- Hardcover: 256 pages
- Publisher: Collins (2000)
- Language: English
- ISBN-10: 9780007294664
- ISBN-13: 978-0007294664
- ASIN: 0007294662
- Product Dimensions: 7.7 x 1.1 x 9.9 inches
- Shipping Weight: 2.1 pounds
- Average Customer Review: 26 customer reviews
- Amazon Best Sellers Rank: #966,729 in Books (See Top 100 in Books)
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Information is Beautiful Hardcover – 2000
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A stunning visual journey through the most revealing rends, fascinating facts and vital statistics of the modern world.
Showing 1-8 of 26 reviews
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First off, this IS the same book as The Visual Miscellaneum: A Colorful Guide to the World's Most Consequential Trivia - you don't need to buy both.
Elegantly designed, beautifully presented graphics, satisfies Tufte's first rule: "have a compelling story to tell with your data" (bad paraphrase, I'm sure). My book has NONE of the defects other reviewers describe (ink splats in EU version, no labels on some charts in US version).
any reader who spends a little time with a ruler and a calculator analyzing the "Billion Dollar-o-gram" (p. 10) will wonder how many of the other charts in the book are fabrications. Seriously. $300 Billion isn't anything like 4.5 x $97 Billion, yet that's what the comparative areas in this chart suggest. What kills me is that the chart would've been just as interesting and MORE compelling if it was accurate. There's off-the-shelf treemap software that will generate such a diagram automatically AND accurately.
I had my questions about the validity of some of the charts my first time through, but other Amazon reviewers' questioning of their accuracy in The Visual Miscellaneum: A Colorful Guide to the World's Most Consequential Trivia made me look for myself.
I have no way to check some of the other charts (which occasionally lapse into what Tufte calls "chart-junk") - as they're irregular figures, and difficult to compare by area. Suffice it to say that the accuracy problems with the billion-dollar-o-gram place the rest of the charts in the book under a cloud of suspicion as well.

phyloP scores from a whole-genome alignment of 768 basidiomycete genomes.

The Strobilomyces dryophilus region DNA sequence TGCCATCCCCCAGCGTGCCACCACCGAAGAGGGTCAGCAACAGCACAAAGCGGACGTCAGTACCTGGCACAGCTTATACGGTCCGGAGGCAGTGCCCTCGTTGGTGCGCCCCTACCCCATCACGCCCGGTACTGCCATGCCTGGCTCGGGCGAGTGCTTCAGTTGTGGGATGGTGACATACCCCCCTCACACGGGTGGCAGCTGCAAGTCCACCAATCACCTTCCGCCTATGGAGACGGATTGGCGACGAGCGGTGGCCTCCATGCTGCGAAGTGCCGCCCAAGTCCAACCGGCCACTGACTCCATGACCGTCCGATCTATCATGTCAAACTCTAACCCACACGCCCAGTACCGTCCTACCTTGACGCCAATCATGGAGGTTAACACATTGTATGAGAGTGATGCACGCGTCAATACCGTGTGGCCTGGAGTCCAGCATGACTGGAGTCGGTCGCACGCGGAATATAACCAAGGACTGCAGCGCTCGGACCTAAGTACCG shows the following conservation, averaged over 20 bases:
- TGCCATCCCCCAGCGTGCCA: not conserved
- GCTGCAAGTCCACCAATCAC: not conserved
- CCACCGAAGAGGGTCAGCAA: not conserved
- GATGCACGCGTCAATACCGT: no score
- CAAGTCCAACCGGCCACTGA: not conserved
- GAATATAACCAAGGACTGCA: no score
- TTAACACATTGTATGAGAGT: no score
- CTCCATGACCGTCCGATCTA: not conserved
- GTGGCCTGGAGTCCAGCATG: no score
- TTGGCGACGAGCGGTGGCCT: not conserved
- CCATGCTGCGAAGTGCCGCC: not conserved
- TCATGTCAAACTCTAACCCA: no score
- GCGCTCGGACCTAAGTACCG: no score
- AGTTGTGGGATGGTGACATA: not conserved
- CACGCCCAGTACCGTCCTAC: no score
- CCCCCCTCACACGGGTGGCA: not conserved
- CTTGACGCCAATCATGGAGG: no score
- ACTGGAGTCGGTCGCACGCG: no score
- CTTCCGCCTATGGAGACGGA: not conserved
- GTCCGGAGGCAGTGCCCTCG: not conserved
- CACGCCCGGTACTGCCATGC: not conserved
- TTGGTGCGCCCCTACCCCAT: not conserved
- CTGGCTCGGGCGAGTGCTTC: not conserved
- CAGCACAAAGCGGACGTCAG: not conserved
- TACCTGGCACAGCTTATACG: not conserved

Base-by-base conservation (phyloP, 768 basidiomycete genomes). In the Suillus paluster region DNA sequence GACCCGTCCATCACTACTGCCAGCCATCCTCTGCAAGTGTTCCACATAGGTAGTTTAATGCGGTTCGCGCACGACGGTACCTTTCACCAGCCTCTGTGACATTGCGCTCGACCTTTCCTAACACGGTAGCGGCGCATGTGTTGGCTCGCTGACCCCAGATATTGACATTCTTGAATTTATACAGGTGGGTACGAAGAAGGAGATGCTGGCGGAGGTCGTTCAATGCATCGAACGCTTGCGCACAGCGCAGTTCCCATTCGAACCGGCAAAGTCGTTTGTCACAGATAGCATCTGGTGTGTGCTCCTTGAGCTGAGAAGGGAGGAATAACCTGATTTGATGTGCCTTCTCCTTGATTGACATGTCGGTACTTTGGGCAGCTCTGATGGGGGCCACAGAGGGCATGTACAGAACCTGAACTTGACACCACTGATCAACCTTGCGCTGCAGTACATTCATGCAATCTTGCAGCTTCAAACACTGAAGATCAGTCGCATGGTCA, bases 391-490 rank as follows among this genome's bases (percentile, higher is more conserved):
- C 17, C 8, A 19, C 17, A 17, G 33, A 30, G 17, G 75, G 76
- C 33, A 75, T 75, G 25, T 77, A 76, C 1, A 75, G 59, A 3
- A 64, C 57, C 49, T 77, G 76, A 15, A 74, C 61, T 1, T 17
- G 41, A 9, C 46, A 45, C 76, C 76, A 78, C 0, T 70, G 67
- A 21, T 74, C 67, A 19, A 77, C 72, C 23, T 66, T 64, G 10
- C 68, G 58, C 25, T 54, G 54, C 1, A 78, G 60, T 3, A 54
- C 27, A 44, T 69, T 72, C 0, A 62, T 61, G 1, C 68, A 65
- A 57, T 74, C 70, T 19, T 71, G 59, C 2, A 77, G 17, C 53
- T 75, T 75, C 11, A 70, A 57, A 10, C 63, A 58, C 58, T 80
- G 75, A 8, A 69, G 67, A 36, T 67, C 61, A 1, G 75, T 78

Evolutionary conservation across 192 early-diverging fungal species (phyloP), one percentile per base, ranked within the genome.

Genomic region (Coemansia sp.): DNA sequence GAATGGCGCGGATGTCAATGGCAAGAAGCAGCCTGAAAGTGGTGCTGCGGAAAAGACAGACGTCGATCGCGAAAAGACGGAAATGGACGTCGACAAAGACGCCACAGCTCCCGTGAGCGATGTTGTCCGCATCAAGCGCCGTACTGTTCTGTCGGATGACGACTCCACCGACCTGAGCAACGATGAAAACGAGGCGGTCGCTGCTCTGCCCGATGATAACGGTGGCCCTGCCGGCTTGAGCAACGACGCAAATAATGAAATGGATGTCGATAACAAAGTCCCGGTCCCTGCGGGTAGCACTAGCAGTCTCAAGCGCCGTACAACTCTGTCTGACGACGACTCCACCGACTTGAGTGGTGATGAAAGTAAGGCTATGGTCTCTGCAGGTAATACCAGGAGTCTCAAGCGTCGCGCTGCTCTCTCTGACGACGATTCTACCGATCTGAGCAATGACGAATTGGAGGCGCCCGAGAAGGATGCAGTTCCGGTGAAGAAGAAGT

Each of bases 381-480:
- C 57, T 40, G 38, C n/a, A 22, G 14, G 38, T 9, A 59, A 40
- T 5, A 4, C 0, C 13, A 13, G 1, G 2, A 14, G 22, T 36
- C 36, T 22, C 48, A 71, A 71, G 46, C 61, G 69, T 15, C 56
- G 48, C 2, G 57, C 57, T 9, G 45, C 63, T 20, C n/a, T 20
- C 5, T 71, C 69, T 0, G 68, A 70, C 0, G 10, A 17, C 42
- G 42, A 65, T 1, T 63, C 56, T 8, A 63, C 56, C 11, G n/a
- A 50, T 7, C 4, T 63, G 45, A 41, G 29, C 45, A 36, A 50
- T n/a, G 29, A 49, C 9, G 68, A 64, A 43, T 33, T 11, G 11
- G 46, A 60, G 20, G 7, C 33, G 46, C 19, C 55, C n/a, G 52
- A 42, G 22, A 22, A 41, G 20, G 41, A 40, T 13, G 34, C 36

When you present data, you're putting your own reputation on the line. You MUST present data accurately, if you're going to present your data as truth.
Great book for someone who is curious and fascinated with the living world around them.
There is a wonderful almost recursive aspect to this work- the world we perceive is shaped by `invisible' streams of stuff that can be converted to data and analysed. The abstractive power of numerical analysis allows us to discover lots of exciting new information about the world, but for so many people in the world, numbers and even graphs are a foreign language. Even for those of us who can `speak' numbers will not (cannot!) always put in the effort to work through every set of numbers we come across.
What McCandless has succeeded in doing is taking some of the analysis that has gone on (and one can quibble with that analysis behind some graphics, but that is not really the point) and translating it back into the way we like to perceive the world - visually - so that we instantly see the abstractive power of that analysis, most of it really engagingly set out in colors and forms that are clear and bright.
An example of this power is the graphic called `Life Times; how will you spend your 77.8 years?'.(See user images) I was already really familiar with the statistics of the time the average person spends watching television but when I SAW the relative size of that circle, I stopped watching television that same day and have hardly watched since.
The choice of information that this book works through also functions as a fascinating insight into the author working to make sense of the world he lives in.
The cases where the graphics do not work very well are where the information has not been truly `translated' from numbers to visuals; rather picture icons have been stuck onto standard graphs.